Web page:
Central City Parkway development decision delayed

Council Deliberates Reassigning Developer Agreement

By David Josselyn

Work Session

Council met with Staff for a Work Session immediately prior to the regular meeting on Tuesday, April 16, 2019. The topics covered were marijuana store hours, Belvidere Theatre use options, and a gaming revenue presentation.

City Manager Daniel Miera informed the council that interested parties have contacted him regarding expanding hours of operations for the marijuana dispensaries in the City considering many other municipalities have done the same. The Council directed Staff to draw up a proposal for them to consider.

Next, the Council reviewed the results of the March 18 charette by Form Works and Dunakilly regarding uses and design for the Belvidere Theatre. Two primary options were given based on input from attendees which would allow for individual tenants, a restaurant and bar (retaining the historical name Shoo Fly Lounge) with garden patio, and a complete renovation of the theater to optimize use as an entertainment venue. Option One, which would create five tenant spaces, a small addition to the kitchen and larger restrooms on the first floor, has a total price tag of $2.75 million. Option Two, creating four tenant spaces with a larger addition to the kitchen, would have an estimated cost of $2.9 million. Both options are less than originally anticipated, although prices are based on current costs and could increase. Council liked items in both options and will have a future work session to decide what plan to use giving them time to review the details and have questions answered.

Council then had a report from Lisa Roemhildt, Main Street Advisor on gaming revenue statistics from 2017and 2018 compared to projected revenues in 2019. In the categories of Colorado State Historical Fund Revenues, State Gaming Tax Revenue, and Device Fee Revenues, both cities of Black Hawk and Cripple Creek not only increased from 2017 to 2018, but also have a projected increase in 2019. Central City; on the other hand, shows a similar increase from 2017 to 2018, but projected revenues decrease in 2019 to just above 2017 actuals. Central City charges the most for Device Fees in all three Colorado gaming cities. The reason for the decrease was not explained.

Regular Council Meeting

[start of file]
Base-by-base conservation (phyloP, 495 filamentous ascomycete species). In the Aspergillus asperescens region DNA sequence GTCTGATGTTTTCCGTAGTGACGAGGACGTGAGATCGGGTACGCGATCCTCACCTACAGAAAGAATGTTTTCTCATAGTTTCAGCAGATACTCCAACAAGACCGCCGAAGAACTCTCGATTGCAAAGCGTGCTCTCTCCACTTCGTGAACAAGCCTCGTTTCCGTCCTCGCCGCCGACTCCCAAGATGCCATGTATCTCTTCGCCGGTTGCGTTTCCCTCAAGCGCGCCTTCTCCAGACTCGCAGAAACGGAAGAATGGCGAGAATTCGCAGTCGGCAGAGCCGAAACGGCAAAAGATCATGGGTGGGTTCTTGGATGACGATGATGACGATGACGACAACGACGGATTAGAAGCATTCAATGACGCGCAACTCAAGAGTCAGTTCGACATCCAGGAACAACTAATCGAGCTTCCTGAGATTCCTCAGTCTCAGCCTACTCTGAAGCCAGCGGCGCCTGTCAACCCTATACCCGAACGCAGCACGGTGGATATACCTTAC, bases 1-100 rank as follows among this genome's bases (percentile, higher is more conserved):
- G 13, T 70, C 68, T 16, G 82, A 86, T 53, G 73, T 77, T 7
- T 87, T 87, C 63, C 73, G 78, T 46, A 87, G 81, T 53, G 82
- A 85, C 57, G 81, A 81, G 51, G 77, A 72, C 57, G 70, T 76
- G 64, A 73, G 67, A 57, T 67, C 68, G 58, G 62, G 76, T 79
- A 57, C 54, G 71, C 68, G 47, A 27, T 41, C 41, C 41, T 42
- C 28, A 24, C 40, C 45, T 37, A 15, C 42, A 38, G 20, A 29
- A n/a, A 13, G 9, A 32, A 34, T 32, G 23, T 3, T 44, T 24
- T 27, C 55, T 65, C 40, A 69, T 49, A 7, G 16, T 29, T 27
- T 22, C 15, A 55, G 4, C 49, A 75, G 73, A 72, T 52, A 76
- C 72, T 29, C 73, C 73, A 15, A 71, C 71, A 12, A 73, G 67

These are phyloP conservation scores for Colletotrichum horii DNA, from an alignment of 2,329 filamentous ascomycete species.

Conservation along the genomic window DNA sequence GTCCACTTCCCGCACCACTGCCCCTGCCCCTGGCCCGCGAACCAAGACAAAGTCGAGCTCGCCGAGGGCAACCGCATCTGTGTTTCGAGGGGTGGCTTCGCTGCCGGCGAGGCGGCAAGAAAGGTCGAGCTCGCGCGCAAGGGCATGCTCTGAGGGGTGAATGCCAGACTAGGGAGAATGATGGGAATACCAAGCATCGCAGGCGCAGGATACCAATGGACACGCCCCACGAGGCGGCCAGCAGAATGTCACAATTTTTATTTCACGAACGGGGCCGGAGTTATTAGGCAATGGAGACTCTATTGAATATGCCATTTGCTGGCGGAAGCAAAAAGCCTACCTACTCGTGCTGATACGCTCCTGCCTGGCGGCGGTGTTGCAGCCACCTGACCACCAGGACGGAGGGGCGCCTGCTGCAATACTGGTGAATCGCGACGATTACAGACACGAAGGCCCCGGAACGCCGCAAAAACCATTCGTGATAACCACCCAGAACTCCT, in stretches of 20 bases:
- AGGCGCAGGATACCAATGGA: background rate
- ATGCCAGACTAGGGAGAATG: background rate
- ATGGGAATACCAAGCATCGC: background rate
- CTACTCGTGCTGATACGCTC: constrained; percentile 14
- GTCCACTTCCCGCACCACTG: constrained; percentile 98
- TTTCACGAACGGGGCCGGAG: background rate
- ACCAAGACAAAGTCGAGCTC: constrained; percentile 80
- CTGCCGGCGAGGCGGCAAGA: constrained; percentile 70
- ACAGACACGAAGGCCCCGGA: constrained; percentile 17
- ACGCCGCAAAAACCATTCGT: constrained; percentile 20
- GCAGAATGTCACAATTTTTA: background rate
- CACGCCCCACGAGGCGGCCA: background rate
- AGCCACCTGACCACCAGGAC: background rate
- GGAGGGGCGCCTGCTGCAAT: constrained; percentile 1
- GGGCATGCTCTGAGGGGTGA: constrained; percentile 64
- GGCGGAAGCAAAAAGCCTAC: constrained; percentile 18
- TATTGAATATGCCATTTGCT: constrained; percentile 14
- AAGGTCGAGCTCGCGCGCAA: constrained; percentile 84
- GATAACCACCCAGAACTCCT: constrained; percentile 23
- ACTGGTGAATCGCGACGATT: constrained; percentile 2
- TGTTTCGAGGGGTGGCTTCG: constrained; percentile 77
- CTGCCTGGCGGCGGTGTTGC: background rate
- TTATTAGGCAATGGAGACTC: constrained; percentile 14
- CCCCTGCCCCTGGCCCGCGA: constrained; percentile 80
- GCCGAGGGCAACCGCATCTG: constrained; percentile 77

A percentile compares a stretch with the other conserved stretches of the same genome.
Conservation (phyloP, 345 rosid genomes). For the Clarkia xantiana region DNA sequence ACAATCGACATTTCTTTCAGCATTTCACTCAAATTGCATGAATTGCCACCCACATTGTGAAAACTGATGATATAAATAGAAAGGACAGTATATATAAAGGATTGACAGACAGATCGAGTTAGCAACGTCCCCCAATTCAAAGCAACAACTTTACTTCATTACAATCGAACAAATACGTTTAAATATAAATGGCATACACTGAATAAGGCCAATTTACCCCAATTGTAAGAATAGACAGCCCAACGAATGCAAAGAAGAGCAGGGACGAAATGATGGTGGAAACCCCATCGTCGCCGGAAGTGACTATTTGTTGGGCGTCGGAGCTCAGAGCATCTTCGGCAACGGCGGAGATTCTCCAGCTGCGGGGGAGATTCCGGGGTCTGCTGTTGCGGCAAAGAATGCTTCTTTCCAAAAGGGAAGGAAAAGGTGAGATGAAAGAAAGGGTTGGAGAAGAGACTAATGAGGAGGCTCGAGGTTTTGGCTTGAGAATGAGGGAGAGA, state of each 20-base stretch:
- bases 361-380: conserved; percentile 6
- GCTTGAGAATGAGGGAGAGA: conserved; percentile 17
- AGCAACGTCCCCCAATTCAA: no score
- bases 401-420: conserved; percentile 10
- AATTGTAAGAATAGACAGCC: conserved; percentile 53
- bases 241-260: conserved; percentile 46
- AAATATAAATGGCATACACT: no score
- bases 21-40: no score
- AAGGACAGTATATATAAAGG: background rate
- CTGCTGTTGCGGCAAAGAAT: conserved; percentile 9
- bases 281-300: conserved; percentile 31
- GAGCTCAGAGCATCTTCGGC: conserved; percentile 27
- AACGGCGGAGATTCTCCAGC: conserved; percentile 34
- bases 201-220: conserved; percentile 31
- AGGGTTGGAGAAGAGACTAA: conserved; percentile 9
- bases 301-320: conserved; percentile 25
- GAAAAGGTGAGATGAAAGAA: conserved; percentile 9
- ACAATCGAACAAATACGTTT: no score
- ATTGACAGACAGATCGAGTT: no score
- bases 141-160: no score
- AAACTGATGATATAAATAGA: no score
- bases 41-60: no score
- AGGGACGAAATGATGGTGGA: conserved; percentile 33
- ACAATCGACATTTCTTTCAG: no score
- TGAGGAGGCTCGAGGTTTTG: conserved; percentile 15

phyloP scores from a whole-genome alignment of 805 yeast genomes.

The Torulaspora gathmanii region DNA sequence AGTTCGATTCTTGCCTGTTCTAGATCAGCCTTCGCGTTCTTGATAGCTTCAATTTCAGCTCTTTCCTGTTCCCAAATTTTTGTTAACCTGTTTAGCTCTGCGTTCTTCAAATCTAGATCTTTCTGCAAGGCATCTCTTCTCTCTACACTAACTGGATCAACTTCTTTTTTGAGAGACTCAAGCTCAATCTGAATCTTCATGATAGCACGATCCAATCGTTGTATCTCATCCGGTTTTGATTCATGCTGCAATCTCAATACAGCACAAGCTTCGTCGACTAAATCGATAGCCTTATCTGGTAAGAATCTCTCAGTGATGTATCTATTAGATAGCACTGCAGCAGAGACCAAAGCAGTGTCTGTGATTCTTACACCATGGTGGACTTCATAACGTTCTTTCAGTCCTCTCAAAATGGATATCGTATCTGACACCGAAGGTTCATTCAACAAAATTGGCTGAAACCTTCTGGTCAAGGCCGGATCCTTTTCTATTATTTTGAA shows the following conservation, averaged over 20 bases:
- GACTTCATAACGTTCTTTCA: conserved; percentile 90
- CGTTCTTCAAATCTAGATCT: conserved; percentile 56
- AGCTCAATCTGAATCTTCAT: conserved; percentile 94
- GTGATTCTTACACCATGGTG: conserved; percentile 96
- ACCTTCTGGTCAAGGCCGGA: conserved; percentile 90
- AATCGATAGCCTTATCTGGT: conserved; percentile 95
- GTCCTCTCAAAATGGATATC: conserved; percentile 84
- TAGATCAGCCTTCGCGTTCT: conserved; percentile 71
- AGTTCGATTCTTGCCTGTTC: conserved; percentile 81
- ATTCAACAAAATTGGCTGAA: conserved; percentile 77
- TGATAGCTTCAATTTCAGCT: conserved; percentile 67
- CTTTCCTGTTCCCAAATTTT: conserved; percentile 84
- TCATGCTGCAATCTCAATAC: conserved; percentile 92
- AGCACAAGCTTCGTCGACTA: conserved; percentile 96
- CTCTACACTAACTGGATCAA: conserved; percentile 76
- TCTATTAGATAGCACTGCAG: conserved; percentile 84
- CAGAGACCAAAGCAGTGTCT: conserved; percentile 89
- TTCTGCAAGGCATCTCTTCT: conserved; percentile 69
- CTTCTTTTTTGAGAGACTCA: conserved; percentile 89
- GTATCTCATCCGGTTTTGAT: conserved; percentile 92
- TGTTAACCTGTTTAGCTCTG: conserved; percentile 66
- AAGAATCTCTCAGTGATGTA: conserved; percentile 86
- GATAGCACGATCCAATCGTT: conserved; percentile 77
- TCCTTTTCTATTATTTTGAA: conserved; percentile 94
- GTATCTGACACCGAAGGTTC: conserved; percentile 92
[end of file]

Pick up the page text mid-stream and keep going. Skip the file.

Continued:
Mayor Fey convened the regular meeting at 7:00 p.m. in City Hall Council Chambers. Council members; Jeff Aiken, Judy Laratta, Jackie Mitchell, Jack Hidahl, and Mayor Jeremy Fey were present. In attendance for Staff were City Clerk Reba Bechtel, City Attorney Marcus McAskin, Finance Director Abigail Robbins, City Manager Daniel Miera, Community Development Director Ray Rears, Public Works Director Sam Hoover, Utilities Director Jason Nelson, Fire Chief Gary Allen, and County Sheriff Division Chief Tom Ihme.

Mayor Fey led the Pledge of Allegiance and then asked for any amendments or additions to the evening’s agenda. There were no additions or amendments to the agenda.

Mayor Fey asked if there were any conflicts of interest for any member of the council. Alderman Hidahl disclosed that he was contacted by a party regarding an item on the agenda which he did not respond to, “but took notes.” Alderman Aiken stated he was contacted by the same person who had a lot to say regarding Resolution 19-07. It was determined that this did not present a conflict.

Consent Agenda

The Mayor called for a motion to approve the consent agenda which consisted of the minutes from the April 2 meeting and regular bill lists through April 9. Alderman Laratta moved to approve the Consent Agenda and was seconded by Alderman Aiken. The motion passed unanimously.

Public Forum

Mayor Fey opened the floor to the public for anyone who wished to speak to a topic on that night’s agenda. No one chose to speak to the Council at that time.

Resident Lisa Leben addressed the Council. Leben urged the Council to table Resolution 19-09 which establishes a sidewalk design of gray concrete with a broom finish. “As a fan of the red colored concrete I would like more consideration for the design in the downtown core,” said Leben. Resident Deb Wray chose to address council on the same issue saying, “Ditto.”

Reassignment Reassigned to Future Date

Attorney McAskin introduced Resolution 19-07 which would conditionally consent to the assignment of the Morrone Ranch/ Gold Mountain Development Agreement dated May 17, 2011 to Global Funding Partners. This Resolution does not change the terms of the 2011 Agreement, it only assigns the development from Wedgewood Heights Development Company to Global Funding.

The original 2011 agreement refers to “A world-class mountain resort” above Central City off Bald Mountain Road that would include a hotel, spa, convention center, theater, 9-hole golf course, tennis courts, miniature golf, tube slide, bunny ski hill, ice skating rink, single family homes, townhomes, condominiums, and apartments. The developer would have no rights until it acquired the property from the owners: Gina Melstrom, Gloria Morrone, Martin Scaff, and Marvinchi Italian Design, LTD. The agreement makes the assumption that all property would be annexed into the City limits per the Annexation and Development Agreement of February 16, 1999; however, only Melstom’s and Morrone’s properties were annexed.

Wedgewood Heights has not been financially able to acquire any of the property or make an offer acceptable to the owners, but Global Funding is not only financially viable, but ready to begin development this summer which is why the owners are seeking reassignment. Even if the developer is reassigned, Wedgwood would have rights to develop should it acquire the property according to the 2011 agreement. Reassignment of the developer would not change the original 2011 Agreement in any way.

If the Resolution were to pass that night, Phillip Devon of Global Funding stated he could start development in late May or June this year. If the Resolution passes in two weeks (at the May 6 Council Meeting), then Devon states there will not be enough time in the 2019 construction season to begin a project and it would be put off until 2020. He also states that he would be in no hurry to acquire the property since he would be paying taxes on land that would just sit there for a year, opening the door for Wedgewood to acquire the land instead.